• New Instagram story brainstorming

 

2) Workshops

Workshops are special events aimed at shared work product creation and team formation. A typical event may include elements from different types of meetings, like problem-solving, brainstorming, or ideas sharing.

Such types of business meetings typically take place somewhere out of the plain work environment. But in the circumstances of the COVID restrictions, business video conferencing is becoming more popular and much safer for health, due to the possibility to set up free conference calls for large groups. 

Examples:

  • Design workshop
  • Team building exercises
  • New product kickoff
  • Equipment innovation meetings

 

3) Introductions

Usually, the organization of this kind of business meeting lies with the person who asked for it. It looks more like a presentation for a group of people, who are free to participate in the discussion. There are no strict limitations or special formats, everything goes as the leader wants to. People attend these events in order to get to know each other better, meet coworkers and discuss common topics.

Examples:

  • Sales department first meeting
  • Investor pitch
  • Job interview

 

4) Community of practice gatherings

This kind involves people interested in particular topics for sharing knowledge and discussing during team meetings. Participants are expected to engage in all the activities, talks, and presentations. Practice gatherings are partly content, partly social, good for team building and making connections with supporters.

Examples:

  • Lunch-n-Learn
  • Project Manager’s Meetup
  • The Sales team meetup

 

5) Training

Training sessions are specific meetings, where a coach is in charge of a participants group. Its primary purpose is to transfer knowledge and skills.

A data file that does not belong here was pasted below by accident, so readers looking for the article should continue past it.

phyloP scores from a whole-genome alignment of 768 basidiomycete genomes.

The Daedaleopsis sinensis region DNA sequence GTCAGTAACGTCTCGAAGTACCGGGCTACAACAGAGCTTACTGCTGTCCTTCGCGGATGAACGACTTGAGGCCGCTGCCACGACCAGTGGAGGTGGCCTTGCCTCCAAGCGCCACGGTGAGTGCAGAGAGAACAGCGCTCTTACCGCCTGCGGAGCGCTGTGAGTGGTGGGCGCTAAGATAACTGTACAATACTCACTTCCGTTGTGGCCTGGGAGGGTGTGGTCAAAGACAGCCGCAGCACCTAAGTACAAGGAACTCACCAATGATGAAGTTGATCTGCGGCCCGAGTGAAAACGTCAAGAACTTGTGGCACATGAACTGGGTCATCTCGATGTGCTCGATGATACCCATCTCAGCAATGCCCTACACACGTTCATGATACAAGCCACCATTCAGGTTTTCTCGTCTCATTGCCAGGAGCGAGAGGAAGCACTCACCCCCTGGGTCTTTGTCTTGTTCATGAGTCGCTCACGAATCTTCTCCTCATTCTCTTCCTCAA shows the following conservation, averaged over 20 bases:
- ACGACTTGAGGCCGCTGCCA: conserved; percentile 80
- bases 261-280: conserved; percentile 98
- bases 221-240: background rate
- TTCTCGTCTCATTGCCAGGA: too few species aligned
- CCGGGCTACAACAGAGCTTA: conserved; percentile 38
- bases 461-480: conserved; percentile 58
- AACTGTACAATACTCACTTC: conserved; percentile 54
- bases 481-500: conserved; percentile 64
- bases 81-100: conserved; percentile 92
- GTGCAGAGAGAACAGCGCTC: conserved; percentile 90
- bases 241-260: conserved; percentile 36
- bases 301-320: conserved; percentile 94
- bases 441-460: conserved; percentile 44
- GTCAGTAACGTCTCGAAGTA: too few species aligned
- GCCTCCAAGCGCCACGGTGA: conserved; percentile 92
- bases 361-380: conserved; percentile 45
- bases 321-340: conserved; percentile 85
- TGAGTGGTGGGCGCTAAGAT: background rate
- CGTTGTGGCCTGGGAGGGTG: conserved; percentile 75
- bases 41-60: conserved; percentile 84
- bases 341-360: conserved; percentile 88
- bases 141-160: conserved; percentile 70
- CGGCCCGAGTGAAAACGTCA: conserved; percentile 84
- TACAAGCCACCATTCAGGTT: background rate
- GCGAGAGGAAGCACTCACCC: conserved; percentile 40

The training formats are different. Members may engage in a plain lecture with a QA session after it. Or it may be a more engaging and interactive event carefully prepared with the help of instructional designers and training professionals. 

Examples:

  • New hire onboarding
  • Seminar/webinar
  • Client training on a new product

Why are meetings important?

Business meetings play a crucial role in the development of any organization. They help to stay informed about all processes happening in the company, discussing company objectives and making goals easier to reach. It helps to grow a close-knit team of dedicated staff allowing employees to brainstorm ideas, work together on products, improve personal relationships, make collective decisions and solve working issues.

These days while we all are living through the global pandemic, face-to-face meetings happen less often than those held online. But we shouldn't forget that communication at work is a driving power of the whole company's success. So make sure you have a convenient and reliable service for holding any kind of virtual event (like Whoosh, RingCentral, or Zoom) and get ready for your next business meeting.